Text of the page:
#8 is another longish par 4 (411 yards). The important thing here is to stay left of the huge trap protecting the dogleg. The green is huge, so pay attention to the pin placement when making your club selection on the approach shot.

The ninth hole feels tighter than it really is. There's a wall o' jungle on down the left side. Having said that, the fairway is plenty wide enough to hit driver. There are lots of mounds and such around the green, so you kind of want to be hitting as short a club as possible on your second shot. So driver is certainly the club of choice on your tee shot. But the miss is right, not left!

The tenth hole has an old lava rock wall running partway across the fairway. It doesn't really come into play on your tee shot, and even if you get a big downhill bounce, you still get free relief from it, so swing away! Because of the yardage (345 yards) and the downhill roll you're going to get, a decent drive will set up a wedge for your approach shot.

#11 is even shorter (326 yards), but really confusing visually. There's another rock wall jutting partly across the fairway. That's basically your aiming point. The hole doglegs left pretty sharply, and straight over that wall will leave you the best angle in to the green. Again, it's a short hole, and downhill to boot. So a three wood might be preferable to your driver, if you can hit it any straighter!

#12 is another fierce par 3. This one is 191 yards, and it's all carry, because of the stream fronting the green. My philosophy is that it's better to be long (sand trap behind the green) than short and wet. Take plenty of club!

#13 is another visually confusing hole. Two things to keep in mind: 1) you need a solid tee shot to clear the stream in front of you, and 2) the trouble on the other side of the stream is basically out of reach. The hole bends left up a hill. Hit whatever club is going to get you enough altitude to clear that stream, and if you stray a little bit, that's okay. Remember your approach shot is up hill, and take an extra club. Also note that the green is huge, so pay attention to pin placement.

#14 is nicknamed "Tricky". It's basically a 90 degree bend around a group of sand traps. So, two strategies come to mind: 1) lay up in front of the sand traps, and cut the corner on your second shot, or 2) bomb it long and go around all the trouble. I picked #1, and birdied the hole. Note: I do not recommend bombing it long over the dogleg. It's a low percentage shot, unless you're John Daly.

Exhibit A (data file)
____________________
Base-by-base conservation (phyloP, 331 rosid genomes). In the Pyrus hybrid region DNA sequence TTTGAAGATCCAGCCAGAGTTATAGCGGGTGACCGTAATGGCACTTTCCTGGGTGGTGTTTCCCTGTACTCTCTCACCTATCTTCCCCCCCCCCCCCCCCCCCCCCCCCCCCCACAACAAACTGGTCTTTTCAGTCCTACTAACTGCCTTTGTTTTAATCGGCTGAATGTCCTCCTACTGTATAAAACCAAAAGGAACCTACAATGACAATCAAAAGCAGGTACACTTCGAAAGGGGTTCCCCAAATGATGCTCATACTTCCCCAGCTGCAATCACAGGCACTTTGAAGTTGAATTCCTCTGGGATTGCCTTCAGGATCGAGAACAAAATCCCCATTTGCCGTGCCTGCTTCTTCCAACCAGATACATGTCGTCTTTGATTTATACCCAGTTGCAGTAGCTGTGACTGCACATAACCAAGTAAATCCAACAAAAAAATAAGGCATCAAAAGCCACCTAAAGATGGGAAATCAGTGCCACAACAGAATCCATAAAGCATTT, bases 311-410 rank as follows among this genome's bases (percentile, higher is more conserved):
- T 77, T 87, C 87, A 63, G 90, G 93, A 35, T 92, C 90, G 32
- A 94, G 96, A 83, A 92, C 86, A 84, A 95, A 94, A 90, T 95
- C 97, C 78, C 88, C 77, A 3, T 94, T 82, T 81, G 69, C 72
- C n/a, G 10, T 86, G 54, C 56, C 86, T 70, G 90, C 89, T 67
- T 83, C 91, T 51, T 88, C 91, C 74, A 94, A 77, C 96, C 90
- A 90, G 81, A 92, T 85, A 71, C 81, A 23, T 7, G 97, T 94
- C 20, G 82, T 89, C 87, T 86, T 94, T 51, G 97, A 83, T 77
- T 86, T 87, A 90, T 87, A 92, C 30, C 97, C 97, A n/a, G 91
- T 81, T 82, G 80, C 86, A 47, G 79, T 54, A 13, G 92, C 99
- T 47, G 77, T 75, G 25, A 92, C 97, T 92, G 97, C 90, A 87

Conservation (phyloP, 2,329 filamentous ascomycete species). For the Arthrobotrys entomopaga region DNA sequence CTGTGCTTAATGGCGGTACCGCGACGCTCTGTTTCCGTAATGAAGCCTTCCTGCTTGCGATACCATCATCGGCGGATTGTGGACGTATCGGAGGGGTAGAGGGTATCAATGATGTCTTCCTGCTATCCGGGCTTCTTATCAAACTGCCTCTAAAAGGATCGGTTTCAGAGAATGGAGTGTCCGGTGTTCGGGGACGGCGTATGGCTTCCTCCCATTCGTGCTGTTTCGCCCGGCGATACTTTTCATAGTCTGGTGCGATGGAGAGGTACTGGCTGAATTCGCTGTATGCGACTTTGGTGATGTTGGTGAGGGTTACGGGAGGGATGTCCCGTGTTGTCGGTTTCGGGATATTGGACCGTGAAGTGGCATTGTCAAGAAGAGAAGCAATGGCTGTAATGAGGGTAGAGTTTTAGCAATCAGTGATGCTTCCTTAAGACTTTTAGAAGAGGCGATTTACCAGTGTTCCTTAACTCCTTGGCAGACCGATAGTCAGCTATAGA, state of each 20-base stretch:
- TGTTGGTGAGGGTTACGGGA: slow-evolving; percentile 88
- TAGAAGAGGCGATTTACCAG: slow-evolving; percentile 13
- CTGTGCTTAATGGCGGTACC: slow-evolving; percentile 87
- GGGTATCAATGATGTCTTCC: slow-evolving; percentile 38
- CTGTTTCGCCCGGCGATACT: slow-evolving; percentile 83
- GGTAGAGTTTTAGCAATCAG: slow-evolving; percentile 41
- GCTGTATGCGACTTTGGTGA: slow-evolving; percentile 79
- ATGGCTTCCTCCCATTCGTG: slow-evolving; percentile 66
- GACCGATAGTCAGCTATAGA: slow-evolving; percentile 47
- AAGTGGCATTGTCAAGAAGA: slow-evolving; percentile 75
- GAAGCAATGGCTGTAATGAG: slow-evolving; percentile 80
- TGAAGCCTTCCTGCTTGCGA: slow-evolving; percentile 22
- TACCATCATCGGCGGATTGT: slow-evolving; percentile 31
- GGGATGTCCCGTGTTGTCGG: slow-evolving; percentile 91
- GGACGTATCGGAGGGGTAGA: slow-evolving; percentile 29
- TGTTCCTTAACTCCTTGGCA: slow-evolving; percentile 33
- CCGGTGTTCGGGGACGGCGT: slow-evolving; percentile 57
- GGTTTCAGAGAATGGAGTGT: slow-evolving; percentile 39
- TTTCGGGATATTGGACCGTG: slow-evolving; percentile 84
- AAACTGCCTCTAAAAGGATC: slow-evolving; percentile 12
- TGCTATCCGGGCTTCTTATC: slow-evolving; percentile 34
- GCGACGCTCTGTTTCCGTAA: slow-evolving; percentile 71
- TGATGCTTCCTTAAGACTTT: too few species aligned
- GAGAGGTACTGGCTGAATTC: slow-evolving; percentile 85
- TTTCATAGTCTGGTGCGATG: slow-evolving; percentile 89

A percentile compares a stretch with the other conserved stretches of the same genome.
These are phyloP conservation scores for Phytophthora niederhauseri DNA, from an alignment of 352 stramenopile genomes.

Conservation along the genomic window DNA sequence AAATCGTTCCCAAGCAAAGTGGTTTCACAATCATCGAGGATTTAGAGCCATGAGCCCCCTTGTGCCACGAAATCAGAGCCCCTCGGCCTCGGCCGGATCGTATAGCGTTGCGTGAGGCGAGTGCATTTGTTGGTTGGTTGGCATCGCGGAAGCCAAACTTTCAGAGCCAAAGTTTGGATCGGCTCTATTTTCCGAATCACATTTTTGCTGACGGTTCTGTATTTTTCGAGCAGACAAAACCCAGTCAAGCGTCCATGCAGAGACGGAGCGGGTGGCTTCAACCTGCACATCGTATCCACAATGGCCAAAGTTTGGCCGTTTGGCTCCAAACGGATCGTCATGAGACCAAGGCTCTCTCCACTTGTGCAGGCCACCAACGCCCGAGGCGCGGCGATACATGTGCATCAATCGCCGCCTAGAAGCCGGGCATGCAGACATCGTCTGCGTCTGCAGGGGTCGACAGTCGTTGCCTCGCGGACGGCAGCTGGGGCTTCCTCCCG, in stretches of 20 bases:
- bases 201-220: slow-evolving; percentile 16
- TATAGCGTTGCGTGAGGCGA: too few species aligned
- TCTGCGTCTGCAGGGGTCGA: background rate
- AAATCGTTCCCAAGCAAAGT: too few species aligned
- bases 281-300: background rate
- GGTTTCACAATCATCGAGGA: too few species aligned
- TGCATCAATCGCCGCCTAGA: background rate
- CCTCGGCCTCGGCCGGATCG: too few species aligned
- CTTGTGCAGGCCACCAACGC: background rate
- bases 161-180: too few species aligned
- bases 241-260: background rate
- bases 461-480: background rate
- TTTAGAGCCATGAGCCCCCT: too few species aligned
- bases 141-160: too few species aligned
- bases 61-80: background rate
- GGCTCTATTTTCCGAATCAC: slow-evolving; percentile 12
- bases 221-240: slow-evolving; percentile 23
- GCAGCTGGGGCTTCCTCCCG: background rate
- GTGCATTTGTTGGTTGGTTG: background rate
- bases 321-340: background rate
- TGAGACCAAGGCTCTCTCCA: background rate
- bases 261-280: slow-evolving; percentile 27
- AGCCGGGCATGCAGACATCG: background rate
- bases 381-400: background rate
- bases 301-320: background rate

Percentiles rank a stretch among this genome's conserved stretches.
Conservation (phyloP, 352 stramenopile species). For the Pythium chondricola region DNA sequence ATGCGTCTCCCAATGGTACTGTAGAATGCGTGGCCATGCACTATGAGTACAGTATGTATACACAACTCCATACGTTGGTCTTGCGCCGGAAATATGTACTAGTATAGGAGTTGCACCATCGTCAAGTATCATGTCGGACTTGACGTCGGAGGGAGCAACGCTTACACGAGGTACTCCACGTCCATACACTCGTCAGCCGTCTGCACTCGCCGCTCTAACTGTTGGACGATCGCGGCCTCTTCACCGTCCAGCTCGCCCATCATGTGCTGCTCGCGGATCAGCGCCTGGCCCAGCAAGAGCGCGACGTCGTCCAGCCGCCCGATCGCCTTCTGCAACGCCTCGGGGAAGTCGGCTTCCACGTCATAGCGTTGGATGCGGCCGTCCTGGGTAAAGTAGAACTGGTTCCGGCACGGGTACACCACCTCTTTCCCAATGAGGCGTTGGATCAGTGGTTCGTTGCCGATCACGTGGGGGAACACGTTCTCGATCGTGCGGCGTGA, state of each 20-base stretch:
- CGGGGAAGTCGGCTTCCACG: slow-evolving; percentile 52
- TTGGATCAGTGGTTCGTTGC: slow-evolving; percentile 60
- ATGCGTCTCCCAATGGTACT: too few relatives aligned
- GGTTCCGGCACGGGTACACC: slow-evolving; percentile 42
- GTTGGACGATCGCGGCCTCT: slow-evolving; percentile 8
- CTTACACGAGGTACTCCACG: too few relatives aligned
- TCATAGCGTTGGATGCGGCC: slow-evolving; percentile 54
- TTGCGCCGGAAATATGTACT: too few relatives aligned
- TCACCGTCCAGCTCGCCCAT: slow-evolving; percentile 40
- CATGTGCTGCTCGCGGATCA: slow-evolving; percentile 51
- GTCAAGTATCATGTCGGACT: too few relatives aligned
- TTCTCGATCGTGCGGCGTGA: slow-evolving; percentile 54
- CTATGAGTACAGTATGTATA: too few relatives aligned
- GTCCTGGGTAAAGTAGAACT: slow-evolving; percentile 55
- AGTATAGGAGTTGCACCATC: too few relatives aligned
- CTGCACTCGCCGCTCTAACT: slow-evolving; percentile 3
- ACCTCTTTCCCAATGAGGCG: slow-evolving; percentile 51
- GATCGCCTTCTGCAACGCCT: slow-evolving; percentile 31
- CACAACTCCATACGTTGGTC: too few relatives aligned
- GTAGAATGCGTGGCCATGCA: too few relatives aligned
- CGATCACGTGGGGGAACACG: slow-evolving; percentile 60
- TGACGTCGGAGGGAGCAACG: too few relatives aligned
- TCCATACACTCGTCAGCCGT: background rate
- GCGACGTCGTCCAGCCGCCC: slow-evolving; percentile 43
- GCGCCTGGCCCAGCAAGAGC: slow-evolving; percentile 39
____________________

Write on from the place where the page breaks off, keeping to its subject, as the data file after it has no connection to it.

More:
#15 is the only par 5 on the back. It's 541 yards, it has a couple left-hand doglegs, and the second half of it is basically uphill. So no matter what you do, it's going to take you three shots to get to the green. On the tee shot, straightness is more important than distance, although you ideally want both. So if you're not confident in hitting your driver straight, club down (the first shot is just a little tighter than usual). You still need a long club on your second shot though, and will even if you were to hit driver. The green is protected by huge mounds, and huge bunkers.

#16 is a par 3, playing 179 yards. Yes, it's longish, but there's no real trouble to speak of.

#17 is a monstrous par 4, playing 445 yards. I hit a really good drive (for me), and still couldn't reach the green, even with a pretty good second shot. I hit a really good third shot from 95 yards out, and managed to salvage a two-putt bogey, which I felt pretty good about (it's the second most difficult hole on the course). By the way, this hole is nicknamed "Members' Alley", and there are a whole slew of really pretty vacation homes down the left side of the fairway. It's hard not to get distracted...

The home hole is ridiculously wide. I swung from the heels, and sliced it OB. My second drive was a bit more in control, and went straight, leaving me a long iron into the green for a two-putt double. Woulda, coulda, shoulda...

Lovely course, lots of fun, great scenery, plus it's in Hawaii! Hard to beat!

Background photo: The par 3 fourth hole on the Mountain Course at Angel Park, Las Vegas